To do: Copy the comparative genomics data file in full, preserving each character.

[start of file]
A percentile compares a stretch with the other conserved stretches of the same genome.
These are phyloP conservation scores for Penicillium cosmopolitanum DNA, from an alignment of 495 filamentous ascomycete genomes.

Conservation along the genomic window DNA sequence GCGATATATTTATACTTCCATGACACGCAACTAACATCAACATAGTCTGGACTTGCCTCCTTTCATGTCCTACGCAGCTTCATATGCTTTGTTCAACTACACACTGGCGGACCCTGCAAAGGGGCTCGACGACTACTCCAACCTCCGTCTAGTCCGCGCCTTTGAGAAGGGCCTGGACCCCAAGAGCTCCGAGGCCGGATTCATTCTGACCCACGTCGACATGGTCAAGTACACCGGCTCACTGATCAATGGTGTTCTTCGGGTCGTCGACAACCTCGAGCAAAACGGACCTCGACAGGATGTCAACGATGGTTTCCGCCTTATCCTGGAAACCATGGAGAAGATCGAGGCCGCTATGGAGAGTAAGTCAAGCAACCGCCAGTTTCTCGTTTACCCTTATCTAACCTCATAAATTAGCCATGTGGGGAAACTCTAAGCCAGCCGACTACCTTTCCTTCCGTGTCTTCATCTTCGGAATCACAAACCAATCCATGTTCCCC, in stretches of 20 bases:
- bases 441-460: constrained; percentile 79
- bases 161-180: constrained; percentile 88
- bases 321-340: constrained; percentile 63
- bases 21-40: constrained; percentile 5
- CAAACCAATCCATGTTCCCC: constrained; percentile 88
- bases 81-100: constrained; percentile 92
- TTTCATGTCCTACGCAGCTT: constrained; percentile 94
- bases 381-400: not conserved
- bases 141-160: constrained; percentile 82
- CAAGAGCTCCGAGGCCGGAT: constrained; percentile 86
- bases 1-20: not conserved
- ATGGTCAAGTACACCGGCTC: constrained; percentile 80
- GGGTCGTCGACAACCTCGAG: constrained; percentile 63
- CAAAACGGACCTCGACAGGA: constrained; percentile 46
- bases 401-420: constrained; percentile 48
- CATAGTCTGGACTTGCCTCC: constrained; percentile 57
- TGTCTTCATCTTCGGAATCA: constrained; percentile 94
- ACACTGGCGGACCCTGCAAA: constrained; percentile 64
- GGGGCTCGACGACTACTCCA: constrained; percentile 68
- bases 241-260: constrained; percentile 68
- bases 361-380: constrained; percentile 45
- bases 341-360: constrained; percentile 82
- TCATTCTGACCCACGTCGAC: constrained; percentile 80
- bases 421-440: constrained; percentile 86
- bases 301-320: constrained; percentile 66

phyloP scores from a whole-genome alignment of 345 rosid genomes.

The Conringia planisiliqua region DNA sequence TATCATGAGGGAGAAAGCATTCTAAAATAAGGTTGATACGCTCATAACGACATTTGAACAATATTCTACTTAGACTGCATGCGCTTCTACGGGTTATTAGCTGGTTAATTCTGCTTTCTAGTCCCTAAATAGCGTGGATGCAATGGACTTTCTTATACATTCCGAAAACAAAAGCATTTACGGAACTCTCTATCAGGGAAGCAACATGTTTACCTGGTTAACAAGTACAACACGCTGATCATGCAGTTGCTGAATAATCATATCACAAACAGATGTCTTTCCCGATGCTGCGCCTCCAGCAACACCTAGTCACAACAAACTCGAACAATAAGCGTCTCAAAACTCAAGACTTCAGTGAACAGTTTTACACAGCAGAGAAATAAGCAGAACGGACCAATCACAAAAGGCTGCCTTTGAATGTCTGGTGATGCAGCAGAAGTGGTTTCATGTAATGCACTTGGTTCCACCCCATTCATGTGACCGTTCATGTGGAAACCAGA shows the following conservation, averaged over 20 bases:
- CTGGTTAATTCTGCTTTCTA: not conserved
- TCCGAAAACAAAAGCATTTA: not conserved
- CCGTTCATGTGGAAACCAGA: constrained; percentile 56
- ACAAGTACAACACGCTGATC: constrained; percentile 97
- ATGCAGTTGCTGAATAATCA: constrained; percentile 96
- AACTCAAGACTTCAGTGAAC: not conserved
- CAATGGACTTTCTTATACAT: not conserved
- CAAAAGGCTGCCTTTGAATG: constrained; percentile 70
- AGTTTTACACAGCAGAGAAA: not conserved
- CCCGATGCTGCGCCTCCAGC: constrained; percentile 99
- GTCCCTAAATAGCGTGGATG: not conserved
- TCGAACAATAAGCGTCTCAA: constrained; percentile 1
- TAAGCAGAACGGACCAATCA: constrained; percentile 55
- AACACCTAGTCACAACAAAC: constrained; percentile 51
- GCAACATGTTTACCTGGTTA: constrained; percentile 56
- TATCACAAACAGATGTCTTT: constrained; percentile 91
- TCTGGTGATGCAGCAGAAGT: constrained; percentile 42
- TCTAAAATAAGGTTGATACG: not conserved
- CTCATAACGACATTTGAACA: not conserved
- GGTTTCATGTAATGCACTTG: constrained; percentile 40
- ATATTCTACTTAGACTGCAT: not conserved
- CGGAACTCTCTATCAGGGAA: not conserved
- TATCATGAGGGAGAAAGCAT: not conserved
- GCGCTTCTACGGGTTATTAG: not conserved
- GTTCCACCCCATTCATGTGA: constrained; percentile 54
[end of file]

A percentile compares a stretch with the other conserved stretches of the same genome.
These are phyloP conservation scores for Penicillium cosmopolitanum DNA, from an alignment of 495 filamentous ascomycete genomes.

Conservation along the genomic window DNA sequence GCGATATATTTATACTTCCATGACACGCAACTAACATCAACATAGTCTGGACTTGCCTCCTTTCATGTCCTACGCAGCTTCATATGCTTTGTTCAACTACACACTGGCGGACCCTGCAAAGGGGCTCGACGACTACTCCAACCTCCGTCTAGTCCGCGCCTTTGAGAAGGGCCTGGACCCCAAGAGCTCCGAGGCCGGATTCATTCTGACCCACGTCGACATGGTCAAGTACACCGGCTCACTGATCAATGGTGTTCTTCGGGTCGTCGACAACCTCGAGCAAAACGGACCTCGACAGGATGTCAACGATGGTTTCCGCCTTATCCTGGAAACCATGGAGAAGATCGAGGCCGCTATGGAGAGTAAGTCAAGCAACCGCCAGTTTCTCGTTTACCCTTATCTAACCTCATAAATTAGCCATGTGGGGAAACTCTAAGCCAGCCGACTACCTTTCCTTCCGTGTCTTCATCTTCGGAATCACAAACCAATCCATGTTCCCC, in stretches of 20 bases:
- bases 441-460: constrained; percentile 79
- bases 161-180: constrained; percentile 88
- bases 321-340: constrained; percentile 63
- bases 21-40: constrained; percentile 5
- CAAACCAATCCATGTTCCCC: constrained; percentile 88
- bases 81-100: constrained; percentile 92
- TTTCATGTCCTACGCAGCTT: constrained; percentile 94
- bases 381-400: not conserved
- bases 141-160: constrained; percentile 82
- CAAGAGCTCCGAGGCCGGAT: constrained; percentile 86
- bases 1-20: not conserved
- ATGGTCAAGTACACCGGCTC: constrained; percentile 80
- GGGTCGTCGACAACCTCGAG: constrained; percentile 63
- CAAAACGGACCTCGACAGGA: constrained; percentile 46
- bases 401-420: constrained; percentile 48
- CATAGTCTGGACTTGCCTCC: constrained; percentile 57
- TGTCTTCATCTTCGGAATCA: constrained; percentile 94
- ACACTGGCGGACCCTGCAAA: constrained; percentile 64
- GGGGCTCGACGACTACTCCA: constrained; percentile 68
- bases 241-260: constrained; percentile 68
- bases 361-380: constrained; percentile 45
- bases 341-360: constrained; percentile 82
- TCATTCTGACCCACGTCGAC: constrained; percentile 80
- bases 421-440: constrained; percentile 86
- bases 301-320: constrained; percentile 66

phyloP scores from a whole-genome alignment of 345 rosid genomes.

The Conringia planisiliqua region DNA sequence TATCATGAGGGAGAAAGCATTCTAAAATAAGGTTGATACGCTCATAACGACATTTGAACAATATTCTACTTAGACTGCATGCGCTTCTACGGGTTATTAGCTGGTTAATTCTGCTTTCTAGTCCCTAAATAGCGTGGATGCAATGGACTTTCTTATACATTCCGAAAACAAAAGCATTTACGGAACTCTCTATCAGGGAAGCAACATGTTTACCTGGTTAACAAGTACAACACGCTGATCATGCAGTTGCTGAATAATCATATCACAAACAGATGTCTTTCCCGATGCTGCGCCTCCAGCAACACCTAGTCACAACAAACTCGAACAATAAGCGTCTCAAAACTCAAGACTTCAGTGAACAGTTTTACACAGCAGAGAAATAAGCAGAACGGACCAATCACAAAAGGCTGCCTTTGAATGTCTGGTGATGCAGCAGAAGTGGTTTCATGTAATGCACTTGGTTCCACCCCATTCATGTGACCGTTCATGTGGAAACCAGA shows the following conservation, averaged over 20 bases:
- CTGGTTAATTCTGCTTTCTA: not conserved
- TCCGAAAACAAAAGCATTTA: not conserved
- CCGTTCATGTGGAAACCAGA: constrained; percentile 56
- ACAAGTACAACACGCTGATC: constrained; percentile 97
- ATGCAGTTGCTGAATAATCA: constrained; percentile 96
- AACTCAAGACTTCAGTGAAC: not conserved
- CAATGGACTTTCTTATACAT: not conserved
- CAAAAGGCTGCCTTTGAATG: constrained; percentile 70
- AGTTTTACACAGCAGAGAAA: not conserved
- CCCGATGCTGCGCCTCCAGC: constrained; percentile 99
- GTCCCTAAATAGCGTGGATG: not conserved
- TCGAACAATAAGCGTCTCAA: constrained; percentile 1
- TAAGCAGAACGGACCAATCA: constrained; percentile 55
- AACACCTAGTCACAACAAAC: constrained; percentile 51
- GCAACATGTTTACCTGGTTA: constrained; percentile 56
- TATCACAAACAGATGTCTTT: constrained; percentile 91
- TCTGGTGATGCAGCAGAAGT: constrained; percentile 42
- TCTAAAATAAGGTTGATACG: not conserved
- CTCATAACGACATTTGAACA: not conserved
- GGTTTCATGTAATGCACTTG: constrained; percentile 40
- ATATTCTACTTAGACTGCAT: not conserved
- CGGAACTCTCTATCAGGGAA: not conserved
- TATCATGAGGGAGAAAGCAT: not conserved
- GCGCTTCTACGGGTTATTAG: not conserved
- GTTCCACCCCATTCATGTGA: constrained; percentile 54